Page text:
are extremely unlikely to be identical to 100 decimal places, so the ‘truth’ is almost
certainly that the mean cost at university 1 is NOT the same as the mean cost at
university 2. Given large enough sample sizes, we will almost certainly find statistical
significance, at high confidence levels, even if the population mean difference is
minute.
Effect size
In addition to statistical significant, we may want to assess whether the observed
difference matters. We might decide, for example, if the population mean difference
is less than $2, then we will conclude that there is no “important” difference, and,
regardless of statistical significance or not, we will conclude there is no difference.
A commonly used measure of effect size is to look at the size of the difference in
means in relation to the standard deviation:
X1  X 2
standard deviation (pooled)
(see page 295-298, Coladarci, et al)
Example 4
Use the data set StudentLiteracyScoresCutDown.sav to assess whether there is a
difference between the average reading scores for males and females.
Use the whole data first. This is already a sample from the population. What
conclusions have you drawn? How would you write your conclusion in a report?
Sub-sample from this data set. At about what sample size, are you likely to change
your conclusion?
If you are reporting this to the minister of education, or reporting it as a newspaper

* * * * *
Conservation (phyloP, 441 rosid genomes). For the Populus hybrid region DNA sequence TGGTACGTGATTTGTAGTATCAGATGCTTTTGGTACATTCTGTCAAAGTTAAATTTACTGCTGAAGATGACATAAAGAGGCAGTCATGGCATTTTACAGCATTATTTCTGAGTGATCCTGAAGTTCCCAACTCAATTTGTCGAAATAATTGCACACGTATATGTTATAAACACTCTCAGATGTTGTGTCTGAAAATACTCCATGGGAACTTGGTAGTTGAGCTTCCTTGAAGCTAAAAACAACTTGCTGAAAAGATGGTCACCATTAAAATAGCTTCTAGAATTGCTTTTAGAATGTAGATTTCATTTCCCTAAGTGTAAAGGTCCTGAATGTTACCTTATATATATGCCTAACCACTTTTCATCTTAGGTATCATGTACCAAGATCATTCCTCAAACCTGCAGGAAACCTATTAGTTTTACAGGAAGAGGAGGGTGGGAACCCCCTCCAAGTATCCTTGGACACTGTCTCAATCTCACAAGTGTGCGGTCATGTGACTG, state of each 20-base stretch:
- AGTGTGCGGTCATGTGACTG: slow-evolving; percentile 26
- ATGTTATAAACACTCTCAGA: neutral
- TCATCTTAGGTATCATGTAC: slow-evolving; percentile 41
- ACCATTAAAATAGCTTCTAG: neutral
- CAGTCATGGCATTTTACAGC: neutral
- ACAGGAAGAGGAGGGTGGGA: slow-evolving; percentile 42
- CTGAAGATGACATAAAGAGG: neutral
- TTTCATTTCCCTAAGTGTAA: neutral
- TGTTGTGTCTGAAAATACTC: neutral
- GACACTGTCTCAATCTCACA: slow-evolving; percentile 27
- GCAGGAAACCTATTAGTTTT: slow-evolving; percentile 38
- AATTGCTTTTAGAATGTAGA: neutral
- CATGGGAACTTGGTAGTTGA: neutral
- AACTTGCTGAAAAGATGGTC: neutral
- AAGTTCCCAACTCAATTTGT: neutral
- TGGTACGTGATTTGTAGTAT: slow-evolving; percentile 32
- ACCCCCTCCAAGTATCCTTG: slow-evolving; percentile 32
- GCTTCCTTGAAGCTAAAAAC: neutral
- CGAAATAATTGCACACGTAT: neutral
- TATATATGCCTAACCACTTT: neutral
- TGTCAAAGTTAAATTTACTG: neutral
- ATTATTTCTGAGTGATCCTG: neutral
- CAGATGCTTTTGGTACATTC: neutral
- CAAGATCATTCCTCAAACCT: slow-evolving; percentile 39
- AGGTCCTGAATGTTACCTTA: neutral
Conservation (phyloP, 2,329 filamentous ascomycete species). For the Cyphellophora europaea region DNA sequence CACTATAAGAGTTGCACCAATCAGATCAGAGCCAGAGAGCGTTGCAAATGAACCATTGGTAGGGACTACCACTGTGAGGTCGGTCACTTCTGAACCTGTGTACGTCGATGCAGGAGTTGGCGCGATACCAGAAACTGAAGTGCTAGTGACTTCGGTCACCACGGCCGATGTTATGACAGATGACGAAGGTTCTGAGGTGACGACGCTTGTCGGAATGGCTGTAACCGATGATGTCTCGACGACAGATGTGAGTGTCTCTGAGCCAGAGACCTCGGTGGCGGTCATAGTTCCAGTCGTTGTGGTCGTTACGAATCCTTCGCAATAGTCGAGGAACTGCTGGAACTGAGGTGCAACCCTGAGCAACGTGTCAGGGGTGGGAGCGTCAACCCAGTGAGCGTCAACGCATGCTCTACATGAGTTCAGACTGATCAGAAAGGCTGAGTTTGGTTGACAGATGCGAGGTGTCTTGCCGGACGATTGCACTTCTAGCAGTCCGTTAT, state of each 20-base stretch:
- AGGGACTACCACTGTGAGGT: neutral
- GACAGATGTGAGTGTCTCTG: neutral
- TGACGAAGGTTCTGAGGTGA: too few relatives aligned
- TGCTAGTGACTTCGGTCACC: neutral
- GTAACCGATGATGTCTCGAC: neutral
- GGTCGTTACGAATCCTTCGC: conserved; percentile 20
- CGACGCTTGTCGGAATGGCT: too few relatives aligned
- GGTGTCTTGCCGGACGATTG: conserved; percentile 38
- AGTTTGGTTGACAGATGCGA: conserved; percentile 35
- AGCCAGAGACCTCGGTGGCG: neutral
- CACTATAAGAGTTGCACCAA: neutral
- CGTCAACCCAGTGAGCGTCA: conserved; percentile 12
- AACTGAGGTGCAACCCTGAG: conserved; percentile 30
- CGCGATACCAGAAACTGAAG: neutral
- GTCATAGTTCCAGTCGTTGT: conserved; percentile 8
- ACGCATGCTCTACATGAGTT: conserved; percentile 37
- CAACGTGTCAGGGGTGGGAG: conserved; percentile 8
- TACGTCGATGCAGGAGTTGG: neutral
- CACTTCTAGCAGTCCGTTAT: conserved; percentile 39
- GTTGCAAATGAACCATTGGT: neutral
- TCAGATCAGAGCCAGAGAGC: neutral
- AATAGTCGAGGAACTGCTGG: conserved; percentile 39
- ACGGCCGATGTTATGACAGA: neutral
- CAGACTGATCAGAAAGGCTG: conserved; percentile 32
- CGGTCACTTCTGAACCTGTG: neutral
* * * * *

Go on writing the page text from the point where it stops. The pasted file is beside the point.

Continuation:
article, how would you write it?
Paired sample t-test
In the examples about the cost of university textbooks, our survey method was not
very efficient, because it could be by chance that different textbooks are selected at
the two universities. The expected variation in the average cost may fluctuate more
widely when different textbooks are selected.
A better design is to choose the same textbooks at both universities and compare the
prices, pairwise.
The following shows prices of 15 textbooks as sold at two universities.
text book 1
text book 2
text book 3
text book 4
text book 5
text book 6
text book 7
text book 8
text book 9
text book 10
text book 11
text book 12
text book 13
text book 14
text book 15
price at uni 1
120
89
60
125
150
115
160
65
115
128
100
98
105
120
80
price at uni 2
120
85
60
120
145
118
155
60
108
125
100
100
105
120
78
To compare the difference in average prices at the two universities,
(1) Analyse as two independent sample t-test
(You have to organise the data in SPSS with one column stacked under the other, and
add a group variable with values of 1 or 2 to indicate which university it is.)
(2) Analyse as paired-samples t-test
(You have to organise the data in SPSS with two matched columns. See animated
demo: Paired Sample t-test_demo.swf).
What are the differences in results between the above two analyses?
Why are they different?
Exercise
Use the data set, TIMSS2003AUS_Cutdown.sav,
(1) Investigate whether there is a difference between students’ mathematics score and
science score (variables 42 and 43, bsmstdr and bssstdr).
Carry out analyses using (a) two sample t-test and (b) paired-sample t-test.
Can you give results regarding statistical significance, and also say something about
the importance (or otherwise) about the magnitude of the difference (concept of effect
size).
(2) Investigate whether there is any difference in mathematics achievement between
girls and boys (use variable 42).